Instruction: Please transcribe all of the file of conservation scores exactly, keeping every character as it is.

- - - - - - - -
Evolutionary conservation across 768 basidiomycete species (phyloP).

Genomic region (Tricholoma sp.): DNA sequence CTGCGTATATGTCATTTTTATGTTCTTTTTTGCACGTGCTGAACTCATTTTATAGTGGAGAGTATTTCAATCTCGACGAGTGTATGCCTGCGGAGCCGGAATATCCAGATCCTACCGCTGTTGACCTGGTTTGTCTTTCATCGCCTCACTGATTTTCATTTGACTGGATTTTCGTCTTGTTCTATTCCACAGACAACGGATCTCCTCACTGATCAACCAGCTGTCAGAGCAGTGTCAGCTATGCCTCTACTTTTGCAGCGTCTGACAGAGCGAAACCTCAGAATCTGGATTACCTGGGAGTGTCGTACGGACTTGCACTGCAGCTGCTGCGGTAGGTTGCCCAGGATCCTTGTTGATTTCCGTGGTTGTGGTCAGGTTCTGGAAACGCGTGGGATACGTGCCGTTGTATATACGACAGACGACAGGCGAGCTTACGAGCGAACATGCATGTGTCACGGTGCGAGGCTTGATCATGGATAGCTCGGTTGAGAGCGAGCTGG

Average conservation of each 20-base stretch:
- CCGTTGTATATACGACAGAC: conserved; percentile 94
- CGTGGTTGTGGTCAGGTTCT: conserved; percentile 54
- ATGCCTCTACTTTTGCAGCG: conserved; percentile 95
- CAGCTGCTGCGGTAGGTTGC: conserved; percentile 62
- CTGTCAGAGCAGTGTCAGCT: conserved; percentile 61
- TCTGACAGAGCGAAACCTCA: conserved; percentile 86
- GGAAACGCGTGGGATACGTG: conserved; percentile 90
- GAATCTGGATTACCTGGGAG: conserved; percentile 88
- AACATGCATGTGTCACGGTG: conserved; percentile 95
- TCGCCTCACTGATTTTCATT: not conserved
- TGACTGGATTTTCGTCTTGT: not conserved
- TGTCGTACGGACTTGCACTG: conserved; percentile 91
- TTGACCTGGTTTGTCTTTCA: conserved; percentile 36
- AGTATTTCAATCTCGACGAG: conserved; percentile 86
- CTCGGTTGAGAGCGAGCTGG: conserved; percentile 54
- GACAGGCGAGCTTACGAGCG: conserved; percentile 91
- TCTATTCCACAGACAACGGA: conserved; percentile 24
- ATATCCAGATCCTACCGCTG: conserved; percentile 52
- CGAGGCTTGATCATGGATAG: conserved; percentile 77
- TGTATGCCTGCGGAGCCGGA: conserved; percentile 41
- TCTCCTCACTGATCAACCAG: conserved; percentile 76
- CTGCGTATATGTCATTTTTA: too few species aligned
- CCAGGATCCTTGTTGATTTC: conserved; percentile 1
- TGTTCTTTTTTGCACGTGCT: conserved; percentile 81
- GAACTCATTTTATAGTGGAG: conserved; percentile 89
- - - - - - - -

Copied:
Evolutionary conservation across 768 basidiomycete species (phyloP).

Genomic region (Tricholoma sp.): DNA sequence CTGCGTATATGTCATTTTTATGTTCTTTTTTGCACGTGCTGAACTCATTTTATAGTGGAGAGTATTTCAATCTCGACGAGTGTATGCCTGCGGAGCCGGAATATCCAGATCCTACCGCTGTTGACCTGGTTTGTCTTTCATCGCCTCACTGATTTTCATTTGACTGGATTTTCGTCTTGTTCTATTCCACAGACAACGGATCTCCTCACTGATCAACCAGCTGTCAGAGCAGTGTCAGCTATGCCTCTACTTTTGCAGCGTCTGACAGAGCGAAACCTCAGAATCTGGATTACCTGGGAGTGTCGTACGGACTTGCACTGCAGCTGCTGCGGTAGGTTGCCCAGGATCCTTGTTGATTTCCGTGGTTGTGGTCAGGTTCTGGAAACGCGTGGGATACGTGCCGTTGTATATACGACAGACGACAGGCGAGCTTACGAGCGAACATGCATGTGTCACGGTGCGAGGCTTGATCATGGATAGCTCGGTTGAGAGCGAGCTGG

Average conservation of each 20-base stretch:
- CCGTTGTATATACGACAGAC: conserved; percentile 94
- CGTGGTTGTGGTCAGGTTCT: conserved; percentile 54
- ATGCCTCTACTTTTGCAGCG: conserved; percentile 95
- CAGCTGCTGCGGTAGGTTGC: conserved; percentile 62
- CTGTCAGAGCAGTGTCAGCT: conserved; percentile 61
- TCTGACAGAGCGAAACCTCA: conserved; percentile 86
- GGAAACGCGTGGGATACGTG: conserved; percentile 90
- GAATCTGGATTACCTGGGAG: conserved; percentile 88
- AACATGCATGTGTCACGGTG: conserved; percentile 95
- TCGCCTCACTGATTTTCATT: not conserved
- TGACTGGATTTTCGTCTTGT: not conserved
- TGTCGTACGGACTTGCACTG: conserved; percentile 91
- TTGACCTGGTTTGTCTTTCA: conserved; percentile 36
- AGTATTTCAATCTCGACGAG: conserved; percentile 86
- CTCGGTTGAGAGCGAGCTGG: conserved; percentile 54
- GACAGGCGAGCTTACGAGCG: conserved; percentile 91
- TCTATTCCACAGACAACGGA: conserved; percentile 24
- ATATCCAGATCCTACCGCTG: conserved; percentile 52
- CGAGGCTTGATCATGGATAG: conserved; percentile 77
- TGTATGCCTGCGGAGCCGGA: conserved; percentile 41
- TCTCCTCACTGATCAACCAG: conserved; percentile 76
- CTGCGTATATGTCATTTTTA: too few species aligned
- CCAGGATCCTTGTTGATTTC: conserved; percentile 1
- TGTTCTTTTTTGCACGTGCT: conserved; percentile 81
- GAACTCATTTTATAGTGGAG: conserved; percentile 89